Lining Up an Explanation
(From the Sept/Oct 2003 issue of StarDate magazine)
Serendipitous observations of gamma-ray burst suggest magnetic field provides the juice
A chance astronomical alignment may help astronomers get a new line on gamma-ray bursts, the most powerful objects in the universe: These titanic eruptions may be driven by lines of magnetic force. The Reuven Ramaty High-Energy Solar Spectroscopic Imager (RHESSI) satellite observed a bright gamma-ray burst (GRB) in December. The craft studies solar flares, which are outbursts of X-rays, gamma rays, and charged particles from the Sun. RHESSI saw the GRB because it lined up just a few degrees from the Sun.
RHESSI’s instruments found that energy from the GRB was polarized, which means its electric and magnetic fields each “vibrate” in one direction. Such a structured alignment implies that the GRB had a strong magnetic field, said Steven Boggs, a physicist at the University of California, Berkeley, who reported the findings in the May 22 issue of Nature. In fact, Boggs said, the energy was so strongly polarized that a powerful magnetic field may have been the driving force behind the gamma-ray burst. “It appears to be a magnetically driven outflow,” Boggs said at an astronomy conference in May.
GRBs are the most powerful objects in the universe. They produce more energy than the combined output of millions of galaxies of normal stars. But most of their energy is in the form of gamma rays, which can be detected only from space. This limitation, combined with the fact that a burst typically fades in just a few seconds, makes GRBs difficult to study. Astronomers only recently determined that these bursts originate in other galaxies, far outside the Milky Way.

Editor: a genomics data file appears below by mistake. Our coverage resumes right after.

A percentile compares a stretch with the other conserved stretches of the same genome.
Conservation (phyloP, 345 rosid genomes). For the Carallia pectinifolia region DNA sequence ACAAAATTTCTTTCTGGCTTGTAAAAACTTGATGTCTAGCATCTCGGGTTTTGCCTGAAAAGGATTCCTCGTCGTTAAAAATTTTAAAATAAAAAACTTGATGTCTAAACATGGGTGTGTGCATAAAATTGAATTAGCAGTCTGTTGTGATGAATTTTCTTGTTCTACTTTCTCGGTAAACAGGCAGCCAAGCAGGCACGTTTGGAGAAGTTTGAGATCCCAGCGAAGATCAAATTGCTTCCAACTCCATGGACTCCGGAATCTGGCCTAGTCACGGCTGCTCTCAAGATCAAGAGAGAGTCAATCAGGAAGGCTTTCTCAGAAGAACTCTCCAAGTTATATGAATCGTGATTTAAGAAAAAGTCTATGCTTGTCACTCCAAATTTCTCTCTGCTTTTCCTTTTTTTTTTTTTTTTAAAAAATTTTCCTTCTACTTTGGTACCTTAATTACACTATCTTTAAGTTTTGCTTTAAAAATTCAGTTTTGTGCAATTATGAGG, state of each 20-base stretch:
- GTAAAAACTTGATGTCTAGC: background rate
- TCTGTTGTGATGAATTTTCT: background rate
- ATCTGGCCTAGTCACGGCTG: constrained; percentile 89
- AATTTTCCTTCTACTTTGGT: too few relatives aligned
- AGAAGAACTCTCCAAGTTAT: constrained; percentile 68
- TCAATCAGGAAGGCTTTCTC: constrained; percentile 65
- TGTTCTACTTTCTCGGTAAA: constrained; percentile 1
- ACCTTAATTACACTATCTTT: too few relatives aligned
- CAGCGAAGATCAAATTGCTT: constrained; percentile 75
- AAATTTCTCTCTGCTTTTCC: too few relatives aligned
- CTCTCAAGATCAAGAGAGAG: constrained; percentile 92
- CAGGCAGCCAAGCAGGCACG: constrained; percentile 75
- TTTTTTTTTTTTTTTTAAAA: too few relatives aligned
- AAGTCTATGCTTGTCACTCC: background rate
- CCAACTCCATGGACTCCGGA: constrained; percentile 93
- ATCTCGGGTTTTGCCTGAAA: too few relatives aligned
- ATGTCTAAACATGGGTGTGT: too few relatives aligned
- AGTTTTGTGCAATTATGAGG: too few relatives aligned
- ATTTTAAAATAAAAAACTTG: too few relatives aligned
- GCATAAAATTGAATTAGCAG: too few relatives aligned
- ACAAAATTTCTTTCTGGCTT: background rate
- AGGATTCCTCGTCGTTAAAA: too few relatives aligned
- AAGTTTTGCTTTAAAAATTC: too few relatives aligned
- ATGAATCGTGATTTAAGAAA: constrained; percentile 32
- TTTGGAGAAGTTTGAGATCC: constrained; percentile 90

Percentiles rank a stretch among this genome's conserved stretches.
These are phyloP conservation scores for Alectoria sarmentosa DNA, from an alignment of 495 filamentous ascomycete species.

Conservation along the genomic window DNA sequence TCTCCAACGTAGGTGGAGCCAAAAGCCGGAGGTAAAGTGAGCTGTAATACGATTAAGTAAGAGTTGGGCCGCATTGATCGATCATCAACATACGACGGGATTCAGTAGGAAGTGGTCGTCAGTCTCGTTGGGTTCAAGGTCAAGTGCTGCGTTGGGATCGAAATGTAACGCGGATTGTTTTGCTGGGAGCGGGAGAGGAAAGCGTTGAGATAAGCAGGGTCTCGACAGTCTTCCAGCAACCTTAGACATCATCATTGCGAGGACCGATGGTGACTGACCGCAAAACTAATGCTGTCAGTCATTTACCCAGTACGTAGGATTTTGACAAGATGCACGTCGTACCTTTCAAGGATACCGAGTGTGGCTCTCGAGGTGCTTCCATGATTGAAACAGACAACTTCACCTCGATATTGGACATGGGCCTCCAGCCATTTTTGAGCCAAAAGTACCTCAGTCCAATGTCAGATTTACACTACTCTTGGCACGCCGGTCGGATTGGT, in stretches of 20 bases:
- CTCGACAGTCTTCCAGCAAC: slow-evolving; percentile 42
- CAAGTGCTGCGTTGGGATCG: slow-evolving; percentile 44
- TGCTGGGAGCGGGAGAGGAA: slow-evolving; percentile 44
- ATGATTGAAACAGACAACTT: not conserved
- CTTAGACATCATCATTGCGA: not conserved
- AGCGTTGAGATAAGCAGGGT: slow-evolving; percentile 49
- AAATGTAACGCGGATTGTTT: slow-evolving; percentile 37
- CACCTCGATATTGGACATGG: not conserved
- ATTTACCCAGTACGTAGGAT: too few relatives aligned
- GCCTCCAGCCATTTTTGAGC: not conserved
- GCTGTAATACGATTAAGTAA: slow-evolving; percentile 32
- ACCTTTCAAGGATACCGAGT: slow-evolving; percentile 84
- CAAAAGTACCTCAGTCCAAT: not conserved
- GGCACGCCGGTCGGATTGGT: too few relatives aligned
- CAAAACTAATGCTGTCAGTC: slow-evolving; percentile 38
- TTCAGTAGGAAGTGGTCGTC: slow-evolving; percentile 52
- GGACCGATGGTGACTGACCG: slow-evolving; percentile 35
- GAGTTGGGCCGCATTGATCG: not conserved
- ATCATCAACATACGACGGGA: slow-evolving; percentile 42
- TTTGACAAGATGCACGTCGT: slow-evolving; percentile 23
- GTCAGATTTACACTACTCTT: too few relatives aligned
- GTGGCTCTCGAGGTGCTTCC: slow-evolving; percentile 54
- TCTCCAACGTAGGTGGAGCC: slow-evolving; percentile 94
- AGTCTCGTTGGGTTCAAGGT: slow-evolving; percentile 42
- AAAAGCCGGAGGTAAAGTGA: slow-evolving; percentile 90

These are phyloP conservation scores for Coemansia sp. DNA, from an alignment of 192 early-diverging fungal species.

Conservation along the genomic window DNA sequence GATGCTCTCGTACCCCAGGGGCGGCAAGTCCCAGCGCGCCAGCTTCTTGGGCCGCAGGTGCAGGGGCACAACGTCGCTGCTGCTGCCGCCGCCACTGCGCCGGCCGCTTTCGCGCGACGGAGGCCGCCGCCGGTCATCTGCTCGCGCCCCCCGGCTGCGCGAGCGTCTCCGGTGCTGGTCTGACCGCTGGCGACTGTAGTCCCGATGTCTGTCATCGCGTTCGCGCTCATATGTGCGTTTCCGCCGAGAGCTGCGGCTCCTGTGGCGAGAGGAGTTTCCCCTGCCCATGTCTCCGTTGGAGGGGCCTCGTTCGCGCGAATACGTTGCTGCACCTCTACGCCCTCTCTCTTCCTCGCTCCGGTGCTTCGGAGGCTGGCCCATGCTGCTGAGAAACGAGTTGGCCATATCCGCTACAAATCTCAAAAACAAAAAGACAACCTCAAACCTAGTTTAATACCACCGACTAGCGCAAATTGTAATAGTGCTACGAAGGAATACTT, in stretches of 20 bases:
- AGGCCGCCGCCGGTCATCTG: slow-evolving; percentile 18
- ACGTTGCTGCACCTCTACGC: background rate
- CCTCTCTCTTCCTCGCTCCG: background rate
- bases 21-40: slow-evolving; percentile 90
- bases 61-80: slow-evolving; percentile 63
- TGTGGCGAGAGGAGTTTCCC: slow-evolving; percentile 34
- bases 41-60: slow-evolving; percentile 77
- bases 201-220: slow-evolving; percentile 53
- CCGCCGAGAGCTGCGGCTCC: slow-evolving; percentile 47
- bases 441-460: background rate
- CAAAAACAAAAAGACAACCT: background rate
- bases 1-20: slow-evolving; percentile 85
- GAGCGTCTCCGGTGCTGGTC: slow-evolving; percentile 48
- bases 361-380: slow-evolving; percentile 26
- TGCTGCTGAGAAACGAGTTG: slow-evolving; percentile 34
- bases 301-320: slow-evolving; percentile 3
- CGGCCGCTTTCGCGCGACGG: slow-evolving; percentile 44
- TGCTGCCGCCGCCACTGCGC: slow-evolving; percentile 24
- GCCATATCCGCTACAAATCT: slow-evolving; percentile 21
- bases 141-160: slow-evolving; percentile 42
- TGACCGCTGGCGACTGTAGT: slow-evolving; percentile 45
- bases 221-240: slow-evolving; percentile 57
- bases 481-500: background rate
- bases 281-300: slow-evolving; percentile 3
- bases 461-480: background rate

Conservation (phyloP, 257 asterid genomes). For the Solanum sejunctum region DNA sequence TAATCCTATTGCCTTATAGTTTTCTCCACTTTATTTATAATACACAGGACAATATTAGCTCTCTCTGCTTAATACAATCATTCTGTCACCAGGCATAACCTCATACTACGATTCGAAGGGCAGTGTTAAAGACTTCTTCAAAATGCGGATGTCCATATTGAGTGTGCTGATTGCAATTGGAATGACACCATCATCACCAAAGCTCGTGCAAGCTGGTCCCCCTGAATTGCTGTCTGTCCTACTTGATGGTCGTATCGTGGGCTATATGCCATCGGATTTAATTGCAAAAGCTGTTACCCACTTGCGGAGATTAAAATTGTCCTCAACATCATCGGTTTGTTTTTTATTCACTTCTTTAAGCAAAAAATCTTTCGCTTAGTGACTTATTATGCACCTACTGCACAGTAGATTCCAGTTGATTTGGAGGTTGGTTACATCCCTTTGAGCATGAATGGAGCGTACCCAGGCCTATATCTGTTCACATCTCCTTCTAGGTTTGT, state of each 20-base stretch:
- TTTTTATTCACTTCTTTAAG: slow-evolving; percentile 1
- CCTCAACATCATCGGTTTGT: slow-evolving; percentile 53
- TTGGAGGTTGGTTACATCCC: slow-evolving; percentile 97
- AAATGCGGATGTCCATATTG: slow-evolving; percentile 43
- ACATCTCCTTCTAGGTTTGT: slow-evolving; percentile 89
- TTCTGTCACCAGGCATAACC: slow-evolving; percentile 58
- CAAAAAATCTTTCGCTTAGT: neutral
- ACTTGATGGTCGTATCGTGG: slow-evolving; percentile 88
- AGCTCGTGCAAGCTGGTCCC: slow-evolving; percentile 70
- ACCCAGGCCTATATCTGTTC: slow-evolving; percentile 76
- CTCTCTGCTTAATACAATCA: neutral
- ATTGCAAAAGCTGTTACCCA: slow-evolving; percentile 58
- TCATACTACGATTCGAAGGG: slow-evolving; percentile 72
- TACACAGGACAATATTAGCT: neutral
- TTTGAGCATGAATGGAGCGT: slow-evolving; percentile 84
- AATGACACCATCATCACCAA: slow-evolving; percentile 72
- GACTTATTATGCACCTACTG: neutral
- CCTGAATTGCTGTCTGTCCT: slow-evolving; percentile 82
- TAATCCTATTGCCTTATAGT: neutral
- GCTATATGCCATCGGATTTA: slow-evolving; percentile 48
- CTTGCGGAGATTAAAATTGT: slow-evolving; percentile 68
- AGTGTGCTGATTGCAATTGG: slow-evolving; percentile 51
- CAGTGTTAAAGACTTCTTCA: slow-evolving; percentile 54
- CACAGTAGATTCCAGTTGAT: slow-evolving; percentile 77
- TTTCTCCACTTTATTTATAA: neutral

An emerging consensus suggests the bursts are associated with the exploding stars called supernovae. But the exact mechanism — and why some supernovae produce GRBs and others do not — remains a mystery.
RHESSI’s observations suggest that this particular GRB was driven by a powerful magnetic field twisted around by a newly formed black hole. The black hole formed when the core of a massive star collapsed. But the original star possessed a strong magnetic field, which continued to “thread” through the black hole. As the black hole spun, it twisted the magnetic field lines until the field “snapped,” blasting the outer layers of the massive star into space.
Boggs said that confirmation of RHESSI’s finding, plus observations of the magnetic fields of more gamma-ray bursts, are required before astronomers can apply this model to GRBs in general. -- Damond Benningfield